Under the current paradigm of college football success, Michigan is not a great job.
It’s located in a region of the country that is bleeding jobs and people. The weather sucks. The Wolverines play in a punchline of a conference.
In the era of realignment, we’ve moneyballed college football by fixating on proximity to recruits and TV sets and conference Q-Rating as keys to success. Despite their storied histories, the Oklahomas and Michigans can’t really compete with a USC or a Florida on those terms.
Yet, Jim Harbaugh, one of the most coveted coaches on both the NFL and college levels, made his way back to Ann Arbor Tuesday to be introduced as his alma mater’s new head honcho. (For the record, I was among the legions of doubters who thought he’d never make this move after getting a taste of the pros.)
With Harbaugh, you could argue that this is a special case: He fits the “Michigan Man” thing to a T. The money helps, too, of course.
But that doesn’t explain how a flagging college power snared a rabid, ego-driven coach from the height of his profession.
Football just matters more at some places, and Michigan is one of them. It’s not just that these schools have passionate fans who show up to games. It’s that football is inextricably embedded in their cultural identity. That’s not something that you can buy with lavish spending on facilities and moneywhipped coaches. It comes from decades upon decades of accumulated communal history — not only a tradition of winning, but of football being a defining feature of what makes a place what it is.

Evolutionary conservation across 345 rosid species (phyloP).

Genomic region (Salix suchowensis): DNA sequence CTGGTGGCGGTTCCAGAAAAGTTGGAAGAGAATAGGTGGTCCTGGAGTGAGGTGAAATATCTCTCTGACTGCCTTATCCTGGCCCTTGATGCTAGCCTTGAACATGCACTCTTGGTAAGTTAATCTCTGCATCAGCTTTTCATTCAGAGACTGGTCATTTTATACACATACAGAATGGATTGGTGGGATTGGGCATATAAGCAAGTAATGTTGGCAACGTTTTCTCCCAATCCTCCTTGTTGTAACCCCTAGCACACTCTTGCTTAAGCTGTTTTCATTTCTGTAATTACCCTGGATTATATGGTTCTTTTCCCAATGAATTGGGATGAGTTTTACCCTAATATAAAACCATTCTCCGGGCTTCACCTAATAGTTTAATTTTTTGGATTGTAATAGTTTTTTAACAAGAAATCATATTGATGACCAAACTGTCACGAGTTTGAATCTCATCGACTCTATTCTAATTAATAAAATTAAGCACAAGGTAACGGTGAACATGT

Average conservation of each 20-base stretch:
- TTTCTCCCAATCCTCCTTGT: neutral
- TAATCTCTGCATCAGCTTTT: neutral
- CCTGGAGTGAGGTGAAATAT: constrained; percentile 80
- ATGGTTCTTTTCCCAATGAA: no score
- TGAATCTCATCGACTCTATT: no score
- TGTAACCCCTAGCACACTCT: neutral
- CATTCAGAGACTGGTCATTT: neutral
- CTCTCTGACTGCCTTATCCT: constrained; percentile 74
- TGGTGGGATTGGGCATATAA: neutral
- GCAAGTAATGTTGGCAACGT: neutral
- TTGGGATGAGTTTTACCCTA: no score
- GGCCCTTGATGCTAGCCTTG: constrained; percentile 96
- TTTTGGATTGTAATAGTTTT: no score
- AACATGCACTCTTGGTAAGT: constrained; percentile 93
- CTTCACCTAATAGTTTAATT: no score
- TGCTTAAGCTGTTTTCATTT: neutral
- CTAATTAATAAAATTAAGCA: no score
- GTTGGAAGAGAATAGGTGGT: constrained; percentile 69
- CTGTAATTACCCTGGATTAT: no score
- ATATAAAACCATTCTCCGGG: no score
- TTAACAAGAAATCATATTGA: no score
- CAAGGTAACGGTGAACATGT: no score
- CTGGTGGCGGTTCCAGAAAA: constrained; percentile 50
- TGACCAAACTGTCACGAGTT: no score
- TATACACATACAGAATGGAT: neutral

That’s why Bo Pelini got bounced at Nebraska. Bob Stoops is struggling to maintain the faith of Sooner Nation because of it. It means Brian Kelly is picking up detractors by the day at Notre Dame, even after playing for the national championship two years ago.
Michigan may be arrogant and like to play at being above it all. Still, there’s no denying that the school’s relationship with football is more Alabama than North Carolina.
Jobs of the Michigan ilk don’t possess the same built-in advantages they once did. But good luck convincing those fans that it means they can’t keep winning. And that’s why they can.